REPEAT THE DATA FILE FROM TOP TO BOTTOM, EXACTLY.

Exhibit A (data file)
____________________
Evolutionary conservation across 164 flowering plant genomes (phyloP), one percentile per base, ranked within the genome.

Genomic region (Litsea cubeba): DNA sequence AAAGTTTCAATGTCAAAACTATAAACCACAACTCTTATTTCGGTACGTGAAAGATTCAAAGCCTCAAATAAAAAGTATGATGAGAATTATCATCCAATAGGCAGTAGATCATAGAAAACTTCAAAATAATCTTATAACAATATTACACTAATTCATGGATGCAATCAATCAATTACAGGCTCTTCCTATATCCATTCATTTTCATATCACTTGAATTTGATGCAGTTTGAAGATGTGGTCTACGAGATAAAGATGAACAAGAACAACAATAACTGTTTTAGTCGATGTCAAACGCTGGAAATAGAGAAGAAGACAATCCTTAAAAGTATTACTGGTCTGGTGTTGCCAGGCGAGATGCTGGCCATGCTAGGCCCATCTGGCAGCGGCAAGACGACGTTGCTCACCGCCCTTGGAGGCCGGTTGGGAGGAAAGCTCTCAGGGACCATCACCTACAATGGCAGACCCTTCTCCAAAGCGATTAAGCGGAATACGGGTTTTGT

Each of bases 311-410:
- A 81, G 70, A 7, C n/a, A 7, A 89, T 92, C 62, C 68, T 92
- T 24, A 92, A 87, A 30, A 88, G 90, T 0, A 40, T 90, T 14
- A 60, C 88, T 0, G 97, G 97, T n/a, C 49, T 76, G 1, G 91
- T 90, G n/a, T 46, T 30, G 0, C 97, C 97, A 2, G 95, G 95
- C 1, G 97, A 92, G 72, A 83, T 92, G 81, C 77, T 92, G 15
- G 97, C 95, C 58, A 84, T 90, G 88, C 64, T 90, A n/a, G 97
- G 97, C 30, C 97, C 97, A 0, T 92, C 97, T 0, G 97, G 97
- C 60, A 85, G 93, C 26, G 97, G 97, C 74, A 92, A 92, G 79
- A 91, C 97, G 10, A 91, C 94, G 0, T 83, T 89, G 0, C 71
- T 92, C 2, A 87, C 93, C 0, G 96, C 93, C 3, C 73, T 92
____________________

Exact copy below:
Evolutionary conservation across 164 flowering plant genomes (phyloP), one percentile per base, ranked within the genome.

Genomic region (Litsea cubeba): DNA sequence AAAGTTTCAATGTCAAAACTATAAACCACAACTCTTATTTCGGTACGTGAAAGATTCAAAGCCTCAAATAAAAAGTATGATGAGAATTATCATCCAATAGGCAGTAGATCATAGAAAACTTCAAAATAATCTTATAACAATATTACACTAATTCATGGATGCAATCAATCAATTACAGGCTCTTCCTATATCCATTCATTTTCATATCACTTGAATTTGATGCAGTTTGAAGATGTGGTCTACGAGATAAAGATGAACAAGAACAACAATAACTGTTTTAGTCGATGTCAAACGCTGGAAATAGAGAAGAAGACAATCCTTAAAAGTATTACTGGTCTGGTGTTGCCAGGCGAGATGCTGGCCATGCTAGGCCCATCTGGCAGCGGCAAGACGACGTTGCTCACCGCCCTTGGAGGCCGGTTGGGAGGAAAGCTCTCAGGGACCATCACCTACAATGGCAGACCCTTCTCCAAAGCGATTAAGCGGAATACGGGTTTTGT

Each of bases 311-410:
- A 81, G 70, A 7, C n/a, A 7, A 89, T 92, C 62, C 68, T 92
- T 24, A 92, A 87, A 30, A 88, G 90, T 0, A 40, T 90, T 14
- A 60, C 88, T 0, G 97, G 97, T n/a, C 49, T 76, G 1, G 91
- T 90, G n/a, T 46, T 30, G 0, C 97, C 97, A 2, G 95, G 95
- C 1, G 97, A 92, G 72, A 83, T 92, G 81, C 77, T 92, G 15
- G 97, C 95, C 58, A 84, T 90, G 88, C 64, T 90, A n/a, G 97
- G 97, C 30, C 97, C 97, A 0, T 92, C 97, T 0, G 97, G 97
- C 60, A 85, G 93, C 26, G 97, G 97, C 74, A 92, A 92, G 79
- A 91, C 97, G 10, A 91, C 94, G 0, T 83, T 89, G 0, C 71
- T 92, C 2, A 87, C 93, C 0, G 96, C 93, C 3, C 73, T 92